As its name implies, depression, is the state of being depressed. When something is “de-pressed” it is literally “pressed down” to a low point. To illustrate this principle, consider an object that is pressed down in the center. A low point is created which is considered a “depression” in the object.
When contemplating a human being, a healthy functioning human spirit is balanced and even. But when it is pressed down, a lower point in the spirit is created, producing a “depression” in the spirit–sometimes referred to as being low in spirits.
A person who is depressed has lowered vitality or functioning activity. Feelings of sadness and hopelessness accompany this condition to varying degrees. The causes of depression are widespread, often making a specific trigger difficult to pinpoint.
Globally over 300 million people suffer from clinical depression. Typical symptoms of depression are sleep issues (either insomnia or excessive sleep), loss of appetite or overeating, and difficulties in thinking and concentration. It is not uncommon for a depressed person to struggle with suicidal* thoughts. They may feel like they just can’t go on.
Many people who are depressed isolate themselves and do not want to interact socially. Friends and family of depressed persons may plead for them to get out among people–but to little avail, resulting in feelings of exasperation and frustration.
Is there hope for the seemingly hopeless state of depression? Yes, but only by the transforming and healing hope that can be found in Christ.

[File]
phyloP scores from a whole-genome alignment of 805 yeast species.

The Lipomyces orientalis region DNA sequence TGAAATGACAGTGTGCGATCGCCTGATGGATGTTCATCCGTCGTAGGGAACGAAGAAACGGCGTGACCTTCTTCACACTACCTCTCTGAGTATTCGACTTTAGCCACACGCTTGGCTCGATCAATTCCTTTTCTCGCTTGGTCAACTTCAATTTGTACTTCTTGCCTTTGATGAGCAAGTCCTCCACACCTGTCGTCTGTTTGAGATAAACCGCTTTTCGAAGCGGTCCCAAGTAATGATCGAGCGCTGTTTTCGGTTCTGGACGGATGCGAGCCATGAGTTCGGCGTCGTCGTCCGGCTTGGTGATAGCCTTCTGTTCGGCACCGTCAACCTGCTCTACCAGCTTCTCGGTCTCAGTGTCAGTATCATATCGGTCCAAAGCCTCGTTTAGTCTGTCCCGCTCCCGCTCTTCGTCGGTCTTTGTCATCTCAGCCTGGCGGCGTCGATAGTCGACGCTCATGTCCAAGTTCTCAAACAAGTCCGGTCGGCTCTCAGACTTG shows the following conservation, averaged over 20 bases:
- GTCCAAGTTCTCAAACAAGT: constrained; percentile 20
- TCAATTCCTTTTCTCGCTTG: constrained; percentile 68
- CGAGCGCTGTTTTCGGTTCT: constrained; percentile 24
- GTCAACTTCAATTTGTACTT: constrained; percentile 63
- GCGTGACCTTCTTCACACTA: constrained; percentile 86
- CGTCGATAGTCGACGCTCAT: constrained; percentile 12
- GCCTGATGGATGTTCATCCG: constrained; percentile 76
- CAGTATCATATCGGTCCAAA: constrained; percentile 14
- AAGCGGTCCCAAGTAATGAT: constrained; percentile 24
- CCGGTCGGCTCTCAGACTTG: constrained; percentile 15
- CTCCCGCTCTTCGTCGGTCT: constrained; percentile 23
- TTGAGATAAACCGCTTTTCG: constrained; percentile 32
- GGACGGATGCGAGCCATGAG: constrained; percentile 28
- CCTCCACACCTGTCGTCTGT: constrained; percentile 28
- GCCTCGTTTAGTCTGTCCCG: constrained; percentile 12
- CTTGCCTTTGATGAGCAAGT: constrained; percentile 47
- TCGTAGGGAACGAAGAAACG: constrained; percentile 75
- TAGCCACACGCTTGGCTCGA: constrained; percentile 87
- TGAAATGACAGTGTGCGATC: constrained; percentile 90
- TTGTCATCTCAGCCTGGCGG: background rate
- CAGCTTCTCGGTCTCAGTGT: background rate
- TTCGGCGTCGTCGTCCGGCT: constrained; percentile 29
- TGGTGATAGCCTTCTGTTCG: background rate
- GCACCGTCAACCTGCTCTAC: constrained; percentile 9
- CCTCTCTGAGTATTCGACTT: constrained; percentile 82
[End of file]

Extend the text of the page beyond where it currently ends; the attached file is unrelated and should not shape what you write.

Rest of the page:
In Matthew 5, Jesus talks about the “poor in spirit” being in a privileged position. When we are emptied of our spirit, or completely depleted and poor in spirit, we have the unique opportunity for the wealth of Christ’s Spirit to encompass our hearts. Matthew 5:3 says, “Blessed are the poor in spirit.”
In the original language of the Bible, “blessed” means a person whom God makes fully satisfied, not because of favorable circumstances, but because He indwells the believer through Christ.
However, poverty of spirit does not automatically mean Christ’s filling in this manner. In our poverty, we must beg Him to do for us what we cannot do for ourselves. “Poverty” in the original language, means just that–to be so poor that one must beg in order to find relief or help, help that is beyond ones own ability. What great hope for a person who is experiencing depression and feels at complete loss.
Many think they must become balanced in their spirit before they can have a healthy relationship with God; this is not accurate. The song “Come Just As You Are” rings truer than ever in the case of depression. There is more hope for the depressed than those who are so filled with their own spirits that they do not call out for the Spirit of the Lord at all.
“Blessed are the poor in spirit,
for theirs is the kingdom of heaven.”
*If you or someone you love is struggling with suicidal thoughts right now, please call this hotline to let someone know about your pain: 1-800-SUICIDE (1-800-784-2433).